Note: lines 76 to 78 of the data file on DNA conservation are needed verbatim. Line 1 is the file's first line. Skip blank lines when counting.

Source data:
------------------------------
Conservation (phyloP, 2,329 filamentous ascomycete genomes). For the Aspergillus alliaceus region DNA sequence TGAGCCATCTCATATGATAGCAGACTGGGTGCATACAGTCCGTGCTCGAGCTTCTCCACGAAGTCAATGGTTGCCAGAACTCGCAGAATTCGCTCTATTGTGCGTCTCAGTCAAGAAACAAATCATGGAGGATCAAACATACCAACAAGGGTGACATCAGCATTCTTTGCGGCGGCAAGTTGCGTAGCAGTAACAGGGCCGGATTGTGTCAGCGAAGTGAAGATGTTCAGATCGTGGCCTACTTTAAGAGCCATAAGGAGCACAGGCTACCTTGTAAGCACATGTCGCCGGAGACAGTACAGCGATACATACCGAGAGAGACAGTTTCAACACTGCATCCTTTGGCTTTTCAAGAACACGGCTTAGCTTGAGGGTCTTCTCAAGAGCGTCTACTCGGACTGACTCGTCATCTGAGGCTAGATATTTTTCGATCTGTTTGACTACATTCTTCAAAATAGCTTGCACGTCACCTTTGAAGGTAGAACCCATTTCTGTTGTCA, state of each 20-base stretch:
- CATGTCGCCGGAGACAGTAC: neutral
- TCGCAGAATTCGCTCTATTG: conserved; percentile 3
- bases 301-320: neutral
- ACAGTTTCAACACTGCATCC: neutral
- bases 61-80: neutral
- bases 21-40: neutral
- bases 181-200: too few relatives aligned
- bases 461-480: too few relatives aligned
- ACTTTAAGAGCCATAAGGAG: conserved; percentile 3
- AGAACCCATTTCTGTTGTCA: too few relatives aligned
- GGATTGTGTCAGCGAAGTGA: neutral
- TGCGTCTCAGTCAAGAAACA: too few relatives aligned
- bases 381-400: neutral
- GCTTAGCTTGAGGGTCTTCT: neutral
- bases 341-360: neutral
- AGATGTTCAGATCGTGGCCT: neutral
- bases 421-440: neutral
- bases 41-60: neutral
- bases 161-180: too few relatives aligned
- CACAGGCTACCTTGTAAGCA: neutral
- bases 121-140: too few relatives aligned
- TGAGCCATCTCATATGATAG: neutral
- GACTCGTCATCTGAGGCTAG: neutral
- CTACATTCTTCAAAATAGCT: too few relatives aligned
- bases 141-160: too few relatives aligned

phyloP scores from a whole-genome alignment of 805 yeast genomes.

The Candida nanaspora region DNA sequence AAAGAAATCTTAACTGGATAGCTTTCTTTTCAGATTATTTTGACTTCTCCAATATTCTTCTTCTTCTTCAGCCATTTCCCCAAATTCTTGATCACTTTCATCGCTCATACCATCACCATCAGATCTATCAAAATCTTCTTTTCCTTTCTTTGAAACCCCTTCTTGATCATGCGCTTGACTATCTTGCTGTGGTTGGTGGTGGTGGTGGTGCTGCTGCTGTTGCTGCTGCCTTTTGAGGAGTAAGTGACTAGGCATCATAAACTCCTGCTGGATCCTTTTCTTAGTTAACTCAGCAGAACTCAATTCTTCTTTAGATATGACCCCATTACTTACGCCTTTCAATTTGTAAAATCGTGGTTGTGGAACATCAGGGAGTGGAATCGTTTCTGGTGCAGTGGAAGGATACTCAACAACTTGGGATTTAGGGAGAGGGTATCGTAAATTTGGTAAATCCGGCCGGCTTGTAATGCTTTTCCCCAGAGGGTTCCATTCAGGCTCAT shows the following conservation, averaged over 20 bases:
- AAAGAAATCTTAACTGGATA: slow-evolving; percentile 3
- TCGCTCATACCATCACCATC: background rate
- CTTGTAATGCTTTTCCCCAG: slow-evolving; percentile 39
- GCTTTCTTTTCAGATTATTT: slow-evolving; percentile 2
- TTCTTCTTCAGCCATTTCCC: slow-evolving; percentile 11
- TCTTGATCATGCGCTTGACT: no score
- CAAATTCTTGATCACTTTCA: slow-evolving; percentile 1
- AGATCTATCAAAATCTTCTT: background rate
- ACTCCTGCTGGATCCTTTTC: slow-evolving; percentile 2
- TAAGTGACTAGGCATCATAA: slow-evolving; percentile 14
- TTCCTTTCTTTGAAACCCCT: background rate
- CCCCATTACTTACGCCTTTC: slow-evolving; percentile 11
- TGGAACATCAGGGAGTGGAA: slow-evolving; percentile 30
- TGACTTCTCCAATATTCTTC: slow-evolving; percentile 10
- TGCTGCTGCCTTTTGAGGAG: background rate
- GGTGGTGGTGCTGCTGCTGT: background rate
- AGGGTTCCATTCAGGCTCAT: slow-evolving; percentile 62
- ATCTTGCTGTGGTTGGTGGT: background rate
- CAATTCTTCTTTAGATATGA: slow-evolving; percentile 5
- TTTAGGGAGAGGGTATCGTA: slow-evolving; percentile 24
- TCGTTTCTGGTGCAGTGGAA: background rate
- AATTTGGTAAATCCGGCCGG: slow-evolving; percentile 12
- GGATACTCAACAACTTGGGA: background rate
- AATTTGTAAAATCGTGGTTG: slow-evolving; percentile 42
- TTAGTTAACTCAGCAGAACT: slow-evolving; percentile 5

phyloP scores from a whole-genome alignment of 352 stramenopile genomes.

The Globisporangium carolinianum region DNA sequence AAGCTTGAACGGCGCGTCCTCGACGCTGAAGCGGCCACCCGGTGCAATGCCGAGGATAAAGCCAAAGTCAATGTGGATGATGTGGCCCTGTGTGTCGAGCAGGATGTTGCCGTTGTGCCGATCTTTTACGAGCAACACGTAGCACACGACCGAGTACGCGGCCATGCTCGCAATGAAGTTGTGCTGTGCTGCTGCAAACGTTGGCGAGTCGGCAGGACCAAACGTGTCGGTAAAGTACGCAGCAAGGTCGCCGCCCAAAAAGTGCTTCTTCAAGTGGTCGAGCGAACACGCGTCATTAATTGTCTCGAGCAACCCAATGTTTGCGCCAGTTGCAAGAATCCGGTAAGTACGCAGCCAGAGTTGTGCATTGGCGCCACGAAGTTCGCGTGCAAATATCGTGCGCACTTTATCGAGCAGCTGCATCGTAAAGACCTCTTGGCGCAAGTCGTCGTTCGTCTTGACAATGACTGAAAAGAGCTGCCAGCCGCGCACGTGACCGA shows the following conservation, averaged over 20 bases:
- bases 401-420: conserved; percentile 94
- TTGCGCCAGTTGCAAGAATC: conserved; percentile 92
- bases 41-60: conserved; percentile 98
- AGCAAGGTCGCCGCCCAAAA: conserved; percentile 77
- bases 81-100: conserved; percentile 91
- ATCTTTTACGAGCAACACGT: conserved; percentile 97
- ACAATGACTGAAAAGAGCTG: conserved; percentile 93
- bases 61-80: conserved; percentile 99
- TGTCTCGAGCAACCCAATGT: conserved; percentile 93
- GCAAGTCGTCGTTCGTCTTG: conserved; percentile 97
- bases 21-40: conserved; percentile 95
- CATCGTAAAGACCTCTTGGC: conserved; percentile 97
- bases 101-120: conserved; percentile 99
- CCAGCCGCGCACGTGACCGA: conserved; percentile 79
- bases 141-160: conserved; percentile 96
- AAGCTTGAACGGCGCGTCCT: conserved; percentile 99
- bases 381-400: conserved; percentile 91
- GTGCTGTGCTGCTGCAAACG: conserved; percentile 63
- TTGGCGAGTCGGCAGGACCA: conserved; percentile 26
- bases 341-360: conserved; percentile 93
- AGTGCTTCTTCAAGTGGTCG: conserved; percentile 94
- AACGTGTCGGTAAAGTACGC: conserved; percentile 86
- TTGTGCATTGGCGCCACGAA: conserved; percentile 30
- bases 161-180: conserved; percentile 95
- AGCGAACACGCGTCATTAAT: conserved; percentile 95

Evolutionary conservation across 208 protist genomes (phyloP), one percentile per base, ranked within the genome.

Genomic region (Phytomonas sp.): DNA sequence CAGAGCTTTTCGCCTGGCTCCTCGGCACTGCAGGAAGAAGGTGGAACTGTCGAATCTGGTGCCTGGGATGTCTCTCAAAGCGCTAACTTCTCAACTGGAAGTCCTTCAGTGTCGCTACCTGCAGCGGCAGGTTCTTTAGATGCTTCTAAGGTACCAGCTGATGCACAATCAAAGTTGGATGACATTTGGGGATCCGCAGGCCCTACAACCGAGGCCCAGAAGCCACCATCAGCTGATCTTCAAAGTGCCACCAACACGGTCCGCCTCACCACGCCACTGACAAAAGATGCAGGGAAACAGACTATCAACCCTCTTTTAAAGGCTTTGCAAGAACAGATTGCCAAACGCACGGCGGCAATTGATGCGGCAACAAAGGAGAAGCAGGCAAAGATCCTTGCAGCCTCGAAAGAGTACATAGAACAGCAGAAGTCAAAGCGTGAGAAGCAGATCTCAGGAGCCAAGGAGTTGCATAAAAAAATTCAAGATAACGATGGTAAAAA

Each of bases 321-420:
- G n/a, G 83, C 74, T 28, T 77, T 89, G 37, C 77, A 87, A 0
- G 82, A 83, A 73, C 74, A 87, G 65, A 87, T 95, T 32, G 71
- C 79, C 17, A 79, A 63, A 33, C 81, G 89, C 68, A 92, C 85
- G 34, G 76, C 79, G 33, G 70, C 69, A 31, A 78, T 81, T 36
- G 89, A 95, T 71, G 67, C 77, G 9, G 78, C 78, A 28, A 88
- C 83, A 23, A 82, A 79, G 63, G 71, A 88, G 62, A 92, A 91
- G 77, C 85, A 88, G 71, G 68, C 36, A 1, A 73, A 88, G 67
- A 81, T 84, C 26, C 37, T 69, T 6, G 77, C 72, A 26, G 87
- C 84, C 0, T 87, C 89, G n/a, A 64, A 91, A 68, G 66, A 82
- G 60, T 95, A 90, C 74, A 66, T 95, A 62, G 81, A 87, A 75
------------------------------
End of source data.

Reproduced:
- AGTGCTTCTTCAAGTGGTCG: conserved; percentile 94
- AACGTGTCGGTAAAGTACGC: conserved; percentile 86
- TTGTGCATTGGCGCCACGAA: conserved; percentile 30